This project has a major focus on increasing health equity through evaluation of implementation and patient outcomes for Black patients, rural residents, and/or patients living in poverty. The inclusion of these subset analyses will help to uncover potential disparities that may naturally occur during implementation. This is particularly important for remote symptom monitoring given the reliance on technology, which may not be readily accessible to all patients. While the project leverages philanthropic funding for telephones and navigator support to overcome such barriers at the onset, additional strategies will likely be needed to support dissemination of this intervention to diverse populations. Findings on implementation strategies to support these patients may be applicable to future technology-supported applications.

A limitation of this study is the potential for missing data. EMR data often have missing variables and claims data will not be available for all patients. However, the benefits of the pragmatic evaluation are anticipated to outweigh these limitations in this study for several key reasons. First, this approach allows for inclusion of all patients in the participating institutions, which would not be feasible from a logistical perspective if primary data collection were required. Second, the project provides a measurement strategy with delineation of real-world data sources that could be abstracted by any practice without excessive cost. This provides substantial value for future practices who will track their own implementation and effectiveness of implementation strategies as part of local quality improvement efforts. Another potential limitation is the reliance on non-study personnel who may have high turnover or be tasked with other duties, particularly in light of the ongoing pandemic. We will monitor and document these real-world challenges, identifying implementation strategies to address them where appropriate, which will be disseminated through the implementation blueprint. Future studies will consider how implementation strategies differ across a national cohort of sites implementing remote symptom monitoring as part of standard of care.

Availability of data and materials

No data are available for the protocol, data from project are anticipated to be made available upon request.



Blue Cross Blue Shield of Alabama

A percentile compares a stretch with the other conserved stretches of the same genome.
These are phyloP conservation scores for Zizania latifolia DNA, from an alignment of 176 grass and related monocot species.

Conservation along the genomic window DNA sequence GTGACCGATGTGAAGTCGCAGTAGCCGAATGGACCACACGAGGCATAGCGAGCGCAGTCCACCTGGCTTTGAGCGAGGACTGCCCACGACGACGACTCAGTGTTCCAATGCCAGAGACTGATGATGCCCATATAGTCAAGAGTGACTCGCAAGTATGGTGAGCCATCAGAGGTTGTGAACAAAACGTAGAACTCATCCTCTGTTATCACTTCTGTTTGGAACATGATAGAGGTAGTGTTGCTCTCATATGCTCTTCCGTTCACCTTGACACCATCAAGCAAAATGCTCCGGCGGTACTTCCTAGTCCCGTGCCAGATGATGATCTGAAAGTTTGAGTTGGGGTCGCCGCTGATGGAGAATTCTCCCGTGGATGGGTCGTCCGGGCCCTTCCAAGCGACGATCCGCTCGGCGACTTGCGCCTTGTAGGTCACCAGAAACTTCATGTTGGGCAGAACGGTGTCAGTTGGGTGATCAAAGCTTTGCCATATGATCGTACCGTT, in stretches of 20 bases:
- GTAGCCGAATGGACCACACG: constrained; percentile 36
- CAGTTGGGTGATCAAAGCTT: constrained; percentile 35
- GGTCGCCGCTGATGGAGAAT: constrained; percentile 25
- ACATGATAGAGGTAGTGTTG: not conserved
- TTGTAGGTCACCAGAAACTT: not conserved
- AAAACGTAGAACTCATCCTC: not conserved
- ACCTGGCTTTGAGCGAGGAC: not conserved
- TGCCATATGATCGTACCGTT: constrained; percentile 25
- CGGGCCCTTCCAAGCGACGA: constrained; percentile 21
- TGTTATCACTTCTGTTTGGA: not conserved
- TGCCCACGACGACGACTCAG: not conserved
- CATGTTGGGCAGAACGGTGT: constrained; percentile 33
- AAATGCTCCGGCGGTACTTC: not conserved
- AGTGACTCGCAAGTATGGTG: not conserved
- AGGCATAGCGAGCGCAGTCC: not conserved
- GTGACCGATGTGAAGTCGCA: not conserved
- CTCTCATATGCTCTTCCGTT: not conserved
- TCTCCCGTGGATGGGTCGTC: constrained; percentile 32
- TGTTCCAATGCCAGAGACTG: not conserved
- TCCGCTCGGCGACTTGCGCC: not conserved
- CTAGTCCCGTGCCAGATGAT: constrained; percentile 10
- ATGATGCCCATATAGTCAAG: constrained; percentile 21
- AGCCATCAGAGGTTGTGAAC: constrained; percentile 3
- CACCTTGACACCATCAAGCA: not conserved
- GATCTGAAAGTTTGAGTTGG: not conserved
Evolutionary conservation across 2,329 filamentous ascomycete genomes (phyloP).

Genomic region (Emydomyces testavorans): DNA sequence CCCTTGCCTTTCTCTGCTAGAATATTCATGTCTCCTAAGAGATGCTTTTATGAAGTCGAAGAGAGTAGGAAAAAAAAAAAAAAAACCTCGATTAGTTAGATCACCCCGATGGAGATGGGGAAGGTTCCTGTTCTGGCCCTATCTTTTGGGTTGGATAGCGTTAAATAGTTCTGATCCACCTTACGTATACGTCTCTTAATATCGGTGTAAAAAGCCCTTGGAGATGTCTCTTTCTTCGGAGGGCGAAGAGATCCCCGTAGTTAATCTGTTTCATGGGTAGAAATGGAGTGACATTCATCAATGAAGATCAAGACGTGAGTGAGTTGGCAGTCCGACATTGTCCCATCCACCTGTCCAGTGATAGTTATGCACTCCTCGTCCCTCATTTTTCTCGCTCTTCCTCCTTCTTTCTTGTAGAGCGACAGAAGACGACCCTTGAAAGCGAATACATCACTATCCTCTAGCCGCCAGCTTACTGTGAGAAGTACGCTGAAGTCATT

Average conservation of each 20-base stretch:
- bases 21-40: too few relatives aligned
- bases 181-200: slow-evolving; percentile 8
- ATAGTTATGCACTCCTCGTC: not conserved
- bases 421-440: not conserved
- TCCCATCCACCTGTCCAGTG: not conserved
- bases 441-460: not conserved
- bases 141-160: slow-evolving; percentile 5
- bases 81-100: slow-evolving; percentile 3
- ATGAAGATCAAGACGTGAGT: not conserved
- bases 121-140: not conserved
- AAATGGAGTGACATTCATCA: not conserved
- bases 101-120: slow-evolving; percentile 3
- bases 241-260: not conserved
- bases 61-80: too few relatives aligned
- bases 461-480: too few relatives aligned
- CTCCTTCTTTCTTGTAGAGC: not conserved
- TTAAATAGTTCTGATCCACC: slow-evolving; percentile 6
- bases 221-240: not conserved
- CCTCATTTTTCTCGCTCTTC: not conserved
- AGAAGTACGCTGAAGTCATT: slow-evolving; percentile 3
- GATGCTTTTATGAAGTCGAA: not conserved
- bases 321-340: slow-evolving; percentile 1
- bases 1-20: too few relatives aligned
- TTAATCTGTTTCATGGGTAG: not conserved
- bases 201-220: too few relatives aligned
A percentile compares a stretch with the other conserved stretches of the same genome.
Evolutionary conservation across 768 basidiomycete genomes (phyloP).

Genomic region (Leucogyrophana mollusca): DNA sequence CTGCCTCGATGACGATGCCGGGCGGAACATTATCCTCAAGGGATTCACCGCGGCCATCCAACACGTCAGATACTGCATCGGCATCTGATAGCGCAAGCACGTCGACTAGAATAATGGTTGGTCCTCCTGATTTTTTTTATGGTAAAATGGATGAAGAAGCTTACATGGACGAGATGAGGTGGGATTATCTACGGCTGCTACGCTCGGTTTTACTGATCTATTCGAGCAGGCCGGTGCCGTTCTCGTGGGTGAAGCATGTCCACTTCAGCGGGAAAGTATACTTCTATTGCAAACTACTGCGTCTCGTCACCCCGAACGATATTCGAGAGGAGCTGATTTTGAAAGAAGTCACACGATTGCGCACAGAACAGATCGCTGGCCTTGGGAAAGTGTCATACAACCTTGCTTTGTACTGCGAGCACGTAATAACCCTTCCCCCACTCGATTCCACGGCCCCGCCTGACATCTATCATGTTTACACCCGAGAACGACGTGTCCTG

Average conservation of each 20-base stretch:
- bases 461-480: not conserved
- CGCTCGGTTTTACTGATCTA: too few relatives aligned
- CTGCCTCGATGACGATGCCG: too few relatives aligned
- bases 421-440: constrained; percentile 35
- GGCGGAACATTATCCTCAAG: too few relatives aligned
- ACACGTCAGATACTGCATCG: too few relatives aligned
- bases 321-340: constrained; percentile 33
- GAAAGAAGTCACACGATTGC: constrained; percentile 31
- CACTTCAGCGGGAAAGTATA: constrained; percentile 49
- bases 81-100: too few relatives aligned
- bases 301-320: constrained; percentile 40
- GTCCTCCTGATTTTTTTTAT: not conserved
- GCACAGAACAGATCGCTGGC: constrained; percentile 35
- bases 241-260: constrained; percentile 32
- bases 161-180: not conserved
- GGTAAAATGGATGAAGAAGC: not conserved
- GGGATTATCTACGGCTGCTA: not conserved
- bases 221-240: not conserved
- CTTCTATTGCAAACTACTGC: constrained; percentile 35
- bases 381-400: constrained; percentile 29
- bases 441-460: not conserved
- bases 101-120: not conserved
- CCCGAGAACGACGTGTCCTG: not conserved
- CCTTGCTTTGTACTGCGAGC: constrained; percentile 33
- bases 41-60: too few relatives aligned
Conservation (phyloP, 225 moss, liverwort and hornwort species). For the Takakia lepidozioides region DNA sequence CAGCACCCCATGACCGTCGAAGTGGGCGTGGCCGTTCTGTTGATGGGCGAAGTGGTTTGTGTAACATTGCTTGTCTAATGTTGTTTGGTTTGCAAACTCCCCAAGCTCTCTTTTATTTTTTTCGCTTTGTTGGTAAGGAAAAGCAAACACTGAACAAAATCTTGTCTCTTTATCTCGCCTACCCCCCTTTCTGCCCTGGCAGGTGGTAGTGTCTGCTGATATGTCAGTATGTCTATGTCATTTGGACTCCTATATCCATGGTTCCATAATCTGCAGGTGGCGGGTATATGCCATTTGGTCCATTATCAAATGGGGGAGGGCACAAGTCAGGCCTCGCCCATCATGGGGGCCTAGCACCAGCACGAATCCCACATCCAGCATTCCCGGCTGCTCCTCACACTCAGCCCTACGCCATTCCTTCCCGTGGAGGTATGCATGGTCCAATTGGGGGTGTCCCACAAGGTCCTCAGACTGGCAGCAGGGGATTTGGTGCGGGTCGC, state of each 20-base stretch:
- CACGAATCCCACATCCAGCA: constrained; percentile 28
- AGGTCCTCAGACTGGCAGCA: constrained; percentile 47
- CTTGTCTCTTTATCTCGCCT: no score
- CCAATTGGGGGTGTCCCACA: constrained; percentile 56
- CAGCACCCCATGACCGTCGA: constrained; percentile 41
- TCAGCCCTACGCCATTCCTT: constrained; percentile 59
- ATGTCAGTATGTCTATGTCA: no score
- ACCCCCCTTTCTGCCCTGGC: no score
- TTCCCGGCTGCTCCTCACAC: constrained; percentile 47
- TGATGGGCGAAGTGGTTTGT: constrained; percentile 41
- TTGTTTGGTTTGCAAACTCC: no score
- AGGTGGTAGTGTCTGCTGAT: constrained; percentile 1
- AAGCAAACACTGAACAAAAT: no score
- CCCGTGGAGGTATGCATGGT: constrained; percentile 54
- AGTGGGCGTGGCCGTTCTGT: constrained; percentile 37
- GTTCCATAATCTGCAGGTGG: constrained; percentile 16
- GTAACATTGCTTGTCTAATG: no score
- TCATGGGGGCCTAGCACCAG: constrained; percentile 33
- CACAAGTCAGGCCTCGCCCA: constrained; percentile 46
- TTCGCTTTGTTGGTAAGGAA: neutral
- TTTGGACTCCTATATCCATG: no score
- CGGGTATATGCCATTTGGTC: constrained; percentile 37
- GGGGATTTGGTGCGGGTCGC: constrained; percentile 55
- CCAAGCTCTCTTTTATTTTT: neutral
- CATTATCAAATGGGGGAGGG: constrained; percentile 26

Consolidated Framework for Implementation Research


Emergency Department


Electronic Medical Record


Electronic Patient-Reported Outcomes


Expert Recommendations for Implementing Change


Framework for Modifications and Adaptions


University of South Alabama Mitchell Cancer Institute


Oncology Care Model


ePRO version of the Common Terminology Criteria for Adverse Events


Remote Symptom Monitoring Platform.


Rural-Urban Commuting Area


University of Alabama at Birmingham


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This work is supported by the National Institute of Nursing Research (R01NR019058). In addition, Dr. Stover is supported by the North Carolina Translational and Clinical Science Institute (1UL1TR002489).

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Authors and Affiliations



All authors GR, JD, AS, CD, AA, CH, SI, JF, NC, DD, EB, BJ, DH, BW, JP, participated in the conception and design. All authors GR, JD, AS, CD, AA, CH, SI, JF, NC, DD, EB, BJ, DH, BW, JP, assisted with drafting of the manuscript. All authors GR, JD, AS, CD, AA, CH, SI, JF, NC, DD, EB, BJ, DH, BW, JP, approved the final version of the manuscript.

Corresponding author

Correspondence to Gabrielle B. Rocque.

Ethics declarations

Ethics approval and consent to participate

This study was approved by University of Alabama at Birmingham Institutional Review Board for Human Use (IRB) which served as the IRB for record for this project. (IRB-300007406). No consent required for this study protocol.

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Not applicable.

Competing interests

The authors declare no competing interests.

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Supplementary Information

Additional file 1.

 Provider Semi-structured Interview Guide – This file contains the interview guide that will used for each of the Provider interviews that will be conducted.

Additional file 2.

ePRO Patient Interview Guide – This file contains the interview guide that will be used for each of the patient interviews that will be conducted.

Additional file 3.

UAB IRB Stamped Consent Form for the Patient Interview – This file contains the IRB approved consent form that patients will review and sign if they agree to participate in the patient interview.

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Rocque, G.B., Dionne-Odom, J.N., Stover, A.M. et al. Evaluating the implementation and impact of navigator-supported remote symptom monitoring and management: a protocol for a hybrid type 2 clinical trial. BMC Health Serv Res 22, 538 (2022).